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What Toronto’s Budget Means for Poverty Reduction

February 20, 2020

Yesterday, Toronto City Council passed the 2020 budget. We were pleased to see that for the first time in many years, City Council demonstrated a willingness to generate new revenue sources to fund important priorities for the city, including affordable housing, transit, and social programs.

This year’s budget includes a number of investments in poverty reduction, including:

  • $6 million for programs to prevent youth violence, including funding for youth hubs at libraries and community centres
  • $1 million to enhance the Eviction Prevention Intervention in the Community (EPIC) program that provides supports to renters at risk for eviction to improve housing stability
  • 8 new street outreach workers
  • Funding to develop a gender equity strategy and unit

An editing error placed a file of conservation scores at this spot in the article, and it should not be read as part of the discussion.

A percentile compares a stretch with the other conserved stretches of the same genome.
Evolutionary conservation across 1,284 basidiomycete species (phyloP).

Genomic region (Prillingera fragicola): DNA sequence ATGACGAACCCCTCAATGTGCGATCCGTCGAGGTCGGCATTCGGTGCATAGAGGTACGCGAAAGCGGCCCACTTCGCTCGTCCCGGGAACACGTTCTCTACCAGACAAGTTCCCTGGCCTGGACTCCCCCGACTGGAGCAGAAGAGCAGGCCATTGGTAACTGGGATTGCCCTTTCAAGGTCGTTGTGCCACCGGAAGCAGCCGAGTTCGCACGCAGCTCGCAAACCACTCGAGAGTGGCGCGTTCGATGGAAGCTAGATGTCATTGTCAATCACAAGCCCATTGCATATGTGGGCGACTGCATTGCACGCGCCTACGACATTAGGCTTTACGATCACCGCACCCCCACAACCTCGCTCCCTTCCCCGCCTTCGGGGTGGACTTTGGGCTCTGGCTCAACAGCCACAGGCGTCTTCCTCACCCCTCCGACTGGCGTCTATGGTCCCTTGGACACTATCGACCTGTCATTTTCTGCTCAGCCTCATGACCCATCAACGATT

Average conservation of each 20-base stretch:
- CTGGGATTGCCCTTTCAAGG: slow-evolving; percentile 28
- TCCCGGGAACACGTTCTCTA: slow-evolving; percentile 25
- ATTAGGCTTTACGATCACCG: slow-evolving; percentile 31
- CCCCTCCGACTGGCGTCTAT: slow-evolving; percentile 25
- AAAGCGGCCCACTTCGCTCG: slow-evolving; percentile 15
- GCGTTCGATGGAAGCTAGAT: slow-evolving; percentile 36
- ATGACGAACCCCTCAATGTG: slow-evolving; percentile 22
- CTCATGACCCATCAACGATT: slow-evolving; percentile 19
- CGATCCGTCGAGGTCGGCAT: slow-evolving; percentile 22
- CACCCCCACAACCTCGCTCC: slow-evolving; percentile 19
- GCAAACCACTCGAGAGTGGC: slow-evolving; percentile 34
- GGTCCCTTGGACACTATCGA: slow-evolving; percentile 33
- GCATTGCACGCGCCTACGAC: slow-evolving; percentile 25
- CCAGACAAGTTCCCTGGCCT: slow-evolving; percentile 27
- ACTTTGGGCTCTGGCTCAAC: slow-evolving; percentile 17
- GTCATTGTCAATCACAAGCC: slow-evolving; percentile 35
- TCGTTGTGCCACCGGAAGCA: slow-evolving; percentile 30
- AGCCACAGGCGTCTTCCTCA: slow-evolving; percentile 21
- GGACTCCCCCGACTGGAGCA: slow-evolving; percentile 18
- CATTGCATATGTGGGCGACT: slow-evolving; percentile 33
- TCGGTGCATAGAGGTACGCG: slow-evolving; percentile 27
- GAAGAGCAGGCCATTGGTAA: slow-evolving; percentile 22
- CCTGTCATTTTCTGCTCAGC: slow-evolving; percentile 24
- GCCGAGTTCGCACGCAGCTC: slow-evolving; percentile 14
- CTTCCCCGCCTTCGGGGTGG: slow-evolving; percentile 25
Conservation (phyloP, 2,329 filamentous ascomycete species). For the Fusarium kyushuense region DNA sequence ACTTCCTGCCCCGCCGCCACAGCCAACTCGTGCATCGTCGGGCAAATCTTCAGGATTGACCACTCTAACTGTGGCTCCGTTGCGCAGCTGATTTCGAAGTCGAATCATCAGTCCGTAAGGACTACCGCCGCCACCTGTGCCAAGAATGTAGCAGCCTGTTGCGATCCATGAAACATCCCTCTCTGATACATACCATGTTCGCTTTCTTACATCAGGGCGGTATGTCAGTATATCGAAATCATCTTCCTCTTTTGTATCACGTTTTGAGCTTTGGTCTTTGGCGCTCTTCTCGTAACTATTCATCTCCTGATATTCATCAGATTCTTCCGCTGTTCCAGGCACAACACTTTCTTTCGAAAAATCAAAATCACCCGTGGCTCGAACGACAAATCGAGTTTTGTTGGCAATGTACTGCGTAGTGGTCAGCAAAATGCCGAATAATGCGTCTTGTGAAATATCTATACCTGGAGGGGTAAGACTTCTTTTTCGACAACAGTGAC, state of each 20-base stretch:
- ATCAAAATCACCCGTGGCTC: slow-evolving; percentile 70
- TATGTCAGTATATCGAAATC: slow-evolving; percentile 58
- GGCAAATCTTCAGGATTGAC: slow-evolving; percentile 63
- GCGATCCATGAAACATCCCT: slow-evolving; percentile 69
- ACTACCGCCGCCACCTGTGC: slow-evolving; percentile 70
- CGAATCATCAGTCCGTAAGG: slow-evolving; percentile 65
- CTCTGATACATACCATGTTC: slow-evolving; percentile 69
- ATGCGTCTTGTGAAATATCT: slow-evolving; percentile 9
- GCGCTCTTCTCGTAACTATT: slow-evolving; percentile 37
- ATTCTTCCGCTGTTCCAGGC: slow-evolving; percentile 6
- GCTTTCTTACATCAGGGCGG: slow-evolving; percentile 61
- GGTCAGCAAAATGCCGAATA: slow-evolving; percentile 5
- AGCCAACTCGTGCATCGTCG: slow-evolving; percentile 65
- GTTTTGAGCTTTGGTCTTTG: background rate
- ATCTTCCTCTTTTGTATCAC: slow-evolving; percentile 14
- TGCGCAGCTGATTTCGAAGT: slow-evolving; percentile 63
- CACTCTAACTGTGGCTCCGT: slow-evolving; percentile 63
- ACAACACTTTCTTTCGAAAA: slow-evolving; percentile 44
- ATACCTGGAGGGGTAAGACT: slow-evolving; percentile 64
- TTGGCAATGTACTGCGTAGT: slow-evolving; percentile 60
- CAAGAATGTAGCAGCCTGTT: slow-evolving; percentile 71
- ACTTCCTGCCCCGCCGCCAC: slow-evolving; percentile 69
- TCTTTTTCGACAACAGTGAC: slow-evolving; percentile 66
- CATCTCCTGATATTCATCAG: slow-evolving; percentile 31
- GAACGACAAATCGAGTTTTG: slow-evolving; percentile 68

Our budget submission recommended expending the Fair Fare TTC subsidy program, which is currently only available to people receiving social assistance or childcare subsidies, to all low-income Torontonians in 2020. While we were disappointed to see that the City did not commit funding to expanding this program this year, we were pleased that the budget did include funding for city staff to develop an implementation plan that would see the subsidy expanded by May 2021.

City Council also passed motions to explore a vacant homes tax and commercial parking levy to generate additional revenue in next year’s budget.

The City of Toronto is rapidly growing and changing. The City has made important strides in addressing poverty, but there is more work to be done. One in five people in Toronto are living in poverty and one in five are experiencing food insecurity. We applaud City Council for taking the first step in identifying ways to increase revenue to fund important poverty alleviation programs that will make the Toronto a better place for everyone to live.

To read Daily Bread’s submission to Toronto’s 2020 budget, click here.

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